Whitney's interest in the natural history of marine animals resulted in the 1938 founding of the world's first oceanarium. Marineland, near St. Augustine, Florida, included a small research laboratory that drew academic biologists. Eventually, Whitney provided the University of Florida with an adjacent parcel of land plus half of the construction capital required to build a full-scale academic center, the C.V. Whitney Laboratory for Experimental Marine Biology and Medicine (now called The Whitney Laboratory for Marine Bioscience).[34] In addition, he donated Whitney Hall to the university, a building that serves as a conference center and contains dormitories and apartments.

In 1963, his estate at Old Westbury, New York, was subdivided and offered to the New York Institute of Technology for use as part of its Long Island campus.[35]

In 2000, his widow helped finance the publication of Legend of Cornelius Vanderbilt Whitney by Jeffrey L. Rodengen.[36]

Written works edit

Cornelius Vanderbilt Whitney wrote five books:

  • Lone and Level Sands (1951) – a personal narrative of Allied aerial operations during World War II
  • High Peaks (1977) – autobiography
  • Live a Year with a Millionaire (1981)
  • Owl Hoots Again (1988) – a collection of short stories for children
  • First Flight: The Diary of a Cadet in the Signal Corps in World War I (1989)

See also edit

References edit

  1. ^ Howe, Marvine (July 19, 1986). "FLORA WHITNEY MILLER IS DEAD; WAS ART MUSEUM CHAIRMAN". The New York Times. Retrieved October 13, 2016.
  2. ^ a b c Gelder, Lawrence Van (January 10, 1997). "Marylou Whitney: Life at the Gallop". The New York Times. Retrieved February 15, 2017.
  3. ^ "Mark of Distinction" (PDF). Keeneland. March 20, 2013. Retrieved January 6, 2021.
  4. ^ "National Register of Historical Places – Florida (Fla.), Flagler County". National Register of Historic Places. National Park Service. 1986. Retrieved January 4, 2010.
  5. ^ Folwell, Elizabeth. "Our Air Force | A who's who of North Country aviators". Adirondack Life. September/October 2004. Archived from the original on September 1, 2018. Retrieved February 15, 2017.
  6. ^ Wright, Alfred. "SONNY WHITNEY: A SUCCESS IN SPITE OF HIS MONEY". Sports Illustrated Vault | Retrieved September 12, 2022.
  7. ^ "Whitney, Cornelius Vanderbilt, Col". United States Air Force. Retrieved February 15, 2017.
  8. ^ "Citations | Medals | Awards". Military Times. Archived from the original on February 26, 2014. Retrieved February 15, 2017.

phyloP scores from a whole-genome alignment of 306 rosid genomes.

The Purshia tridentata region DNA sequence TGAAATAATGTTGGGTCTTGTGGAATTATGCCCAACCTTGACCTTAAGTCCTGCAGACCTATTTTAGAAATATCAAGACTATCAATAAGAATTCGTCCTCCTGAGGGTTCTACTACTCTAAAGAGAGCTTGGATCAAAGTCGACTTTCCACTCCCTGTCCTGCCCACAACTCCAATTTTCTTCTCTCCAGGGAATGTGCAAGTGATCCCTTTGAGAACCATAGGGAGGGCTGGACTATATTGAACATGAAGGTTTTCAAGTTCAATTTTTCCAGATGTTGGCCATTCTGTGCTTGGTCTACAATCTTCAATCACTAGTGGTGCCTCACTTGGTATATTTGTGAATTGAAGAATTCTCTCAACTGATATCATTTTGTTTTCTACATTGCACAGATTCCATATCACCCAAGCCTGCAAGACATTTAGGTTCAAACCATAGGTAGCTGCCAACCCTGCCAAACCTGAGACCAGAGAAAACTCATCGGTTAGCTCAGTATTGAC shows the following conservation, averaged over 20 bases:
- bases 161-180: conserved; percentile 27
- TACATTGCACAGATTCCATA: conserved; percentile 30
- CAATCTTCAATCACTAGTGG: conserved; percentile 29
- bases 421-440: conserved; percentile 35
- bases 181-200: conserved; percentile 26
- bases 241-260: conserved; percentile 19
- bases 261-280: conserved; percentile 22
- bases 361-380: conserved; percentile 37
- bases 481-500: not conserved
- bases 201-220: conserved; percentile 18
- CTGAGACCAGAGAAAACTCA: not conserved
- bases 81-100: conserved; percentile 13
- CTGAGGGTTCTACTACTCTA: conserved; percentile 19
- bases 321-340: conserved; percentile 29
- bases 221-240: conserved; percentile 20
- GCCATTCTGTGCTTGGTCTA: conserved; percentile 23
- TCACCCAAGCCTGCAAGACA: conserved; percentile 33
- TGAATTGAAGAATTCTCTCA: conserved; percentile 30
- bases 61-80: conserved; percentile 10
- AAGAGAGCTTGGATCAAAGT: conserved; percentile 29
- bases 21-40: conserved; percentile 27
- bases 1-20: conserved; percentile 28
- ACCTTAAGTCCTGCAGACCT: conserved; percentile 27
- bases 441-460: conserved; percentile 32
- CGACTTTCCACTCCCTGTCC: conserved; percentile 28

9. ^ Egan, Charles E. (March 28, 1950). "C.V. Whitney Offers Resignation As Under Secretary of Commerce; OFFERS TO RESIGN". The New York Times. Retrieved June 19, 2020.
  10. ^ Staff, Times; Reports, Wire (December 14, 1992). "C.V. Whitney; Scion of Two Noted Families". Los Angeles Times. Retrieved February 15, 2017.
  11. ^ "Entrepreneur Cornelius Vanderbilt Whitney dead at 93". UPI. December 13, 1992. Retrieved February 15, 2017.
  12. ^ a b "Mrs. W. Averell Harriman Dies; Former Governor's Wife Was 67". The New York Times. September 27, 1970. Retrieved February 17, 2015.
  13. ^ "Quiet Whitney Wedding" (PDF). The New York Times. March 2, 1923. Retrieved February 17, 2015.
  14. ^ "Divorces C.V. Whitney" (PDF). The New York Times. September 24, 1929. Retrieved February 17, 2015.
  15. ^ "Social Register Association".
  16. ^ Staff (September 26, 1985). "Harry Payne Whitney Is Dead; Yachtsman From Manhattan". The New York Times. Retrieved March 26, 2016.
  17. ^ a b "Deaths LUTZ, NANCY WHITNEY". The New York Times. October 30, 2006. Retrieved March 26, 2016.
  18. ^ "MRS. MORGAN MARRIED; Daughter of Mrs. Harriman Wed to C. Russell Hurd" (PDF). The New York Times. August 28, 1957. Retrieved September 4, 2019.
  19. ^ "Wedding Is Held For Mrs. Morgan And E. A. Hurd Jr.; Daughter of Cornelius Vanderbilt Whitney Married in Illinois" (PDF). The New York Times. July 2, 1958. Retrieved September 4, 2019.
  20. ^ a b Dribben, Irwin (September 14, 1963). "Gail Whitney Stur Dies at 24; Wife of Official at Sun Valley; Debutante of '56 Was the Daughter of Cornelius Vanderbilt Whitney". The New York Times. Retrieved February 15, 2017.
  21. ^ "Gail Whitney Becomes a Bride | Wed at Apartment of Friends Here to Richard Cowell". The New York Times. January 26, 1958. Retrieved February 15, 2017.
  22. ^ Eagle, Julie (January 28, 1985). "Palm Beach Pair Keeps In Shape By Water-skiing". Sun-Sentinel. Retrieved February 15, 2017.
  23. ^ "Gail Cowell Divorced". The New York Times. August 7, 1959. Retrieved February 15, 2017.
  24. ^ "Gail Whitney Wed To Louis S. Stur". The New York Times. April 20, 1961. Retrieved February 15, 2017.
  25. ^ "Paid Notice: Deaths MCCOLLUM, ELEANOR SEARLE WHITNEY". The New York Times. August 14, 2002. Retrieved February 15, 2017.
  26. ^ "C.V.WHITNEY WEDS ELEANOR SEARLE | Sportsman, Arts Patron and Business Leader Marries Singer in Plymouth, Ohio | RELATIVES AT CEREMONY | Nuptials Performed in Church Founded in 1840 by Bride's Great-Grandfather". The New York Times. June 19, 1941. Retrieved February 15, 2017.
  27. ^ "C.V. Whitneys End Court Fight; Ex-Wife Gets $2,000,000 Cash". The New York Times. July 12, 1958. Retrieved February 15, 2017.
  28. ^ "C. SEARLE WHITNEY's Obituary on New York Times". The New York Times. May 10, 2015. Retrieved February 15, 2017.
  29. ^ "Eleanor Searle Whitney Bride of Leonard McCollum". The New York Times. January 12, 1975. ISSN 0362-4331. Retrieved August 25, 2023.
  30. ^ a b "CORNELIUS WHITNEY MARRIES IN NEVADA". The New York Times. January 25, 1958. Retrieved February 15, 2017.
  31. ^ Williams, Stephen (January 13, 2020). "Marylou Whitney leaves $17.2 million to children". The Daily Gazette. Retrieved February 19, 2023.
  32. ^ New York Times – August 13, 1922
  33. ^ "Route 50 may be renamed to honor C.V. Whitnet". The Daily Gazette. November 19, 1993. Retrieved October 6, 2013.
  34. ^ Info Archived January 15, 2008, at the Wayback Machine
  35. ^ Shaman, Diana (October 27, 1996). "On a Slice of the Whitney Estate, a New Subdivision". The New York Times. Retrieved February 15, 2017.
  36. ^ Jeffrey L. Rodengen (2000). Melody Maysonet (ed.). The legend of Cornelius Vanderbilt Whitney. Fort Lauderdale, Fla.: Write Stuff Enterprises. ISBN 0-945903-60-X.

Further reading edit